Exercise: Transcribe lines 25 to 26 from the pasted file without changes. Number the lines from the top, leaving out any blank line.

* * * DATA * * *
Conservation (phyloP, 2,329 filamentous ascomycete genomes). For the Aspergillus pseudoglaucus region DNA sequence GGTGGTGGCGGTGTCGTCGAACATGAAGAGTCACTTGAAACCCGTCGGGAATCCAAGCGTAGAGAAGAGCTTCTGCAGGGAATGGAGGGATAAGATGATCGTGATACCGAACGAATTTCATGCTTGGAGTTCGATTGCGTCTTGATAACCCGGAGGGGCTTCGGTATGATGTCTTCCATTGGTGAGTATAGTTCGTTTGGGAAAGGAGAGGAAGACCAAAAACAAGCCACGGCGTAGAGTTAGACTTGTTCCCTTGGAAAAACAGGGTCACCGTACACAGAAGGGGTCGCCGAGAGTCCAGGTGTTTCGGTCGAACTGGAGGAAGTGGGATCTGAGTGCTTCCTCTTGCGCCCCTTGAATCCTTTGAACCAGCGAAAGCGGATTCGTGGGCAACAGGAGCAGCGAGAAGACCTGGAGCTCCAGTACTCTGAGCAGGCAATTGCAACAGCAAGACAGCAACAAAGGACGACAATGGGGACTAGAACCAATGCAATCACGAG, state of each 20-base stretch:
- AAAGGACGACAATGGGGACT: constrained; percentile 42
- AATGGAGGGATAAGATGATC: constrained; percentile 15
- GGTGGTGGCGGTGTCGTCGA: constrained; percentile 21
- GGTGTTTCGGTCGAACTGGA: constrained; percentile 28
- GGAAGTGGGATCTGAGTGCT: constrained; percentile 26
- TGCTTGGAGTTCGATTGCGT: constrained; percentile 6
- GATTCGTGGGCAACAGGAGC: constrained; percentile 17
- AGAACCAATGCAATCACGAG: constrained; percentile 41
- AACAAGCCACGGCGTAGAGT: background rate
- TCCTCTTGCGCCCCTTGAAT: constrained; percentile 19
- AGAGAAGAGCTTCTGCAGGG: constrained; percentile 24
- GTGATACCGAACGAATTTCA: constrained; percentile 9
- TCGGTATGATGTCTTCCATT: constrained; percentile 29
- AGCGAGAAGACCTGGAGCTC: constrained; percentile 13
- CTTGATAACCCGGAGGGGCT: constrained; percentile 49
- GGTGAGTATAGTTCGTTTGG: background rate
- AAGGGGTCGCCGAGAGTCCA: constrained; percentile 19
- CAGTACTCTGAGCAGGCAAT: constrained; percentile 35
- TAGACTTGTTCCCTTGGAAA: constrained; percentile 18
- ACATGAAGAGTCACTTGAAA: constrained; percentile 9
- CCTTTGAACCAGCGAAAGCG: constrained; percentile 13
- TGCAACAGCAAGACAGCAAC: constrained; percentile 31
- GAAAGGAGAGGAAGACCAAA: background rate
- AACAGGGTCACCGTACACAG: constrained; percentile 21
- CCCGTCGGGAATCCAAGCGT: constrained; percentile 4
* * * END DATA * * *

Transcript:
- AACAGGGTCACCGTACACAG: constrained; percentile 21
- CCCGTCGGGAATCCAAGCGT: constrained; percentile 4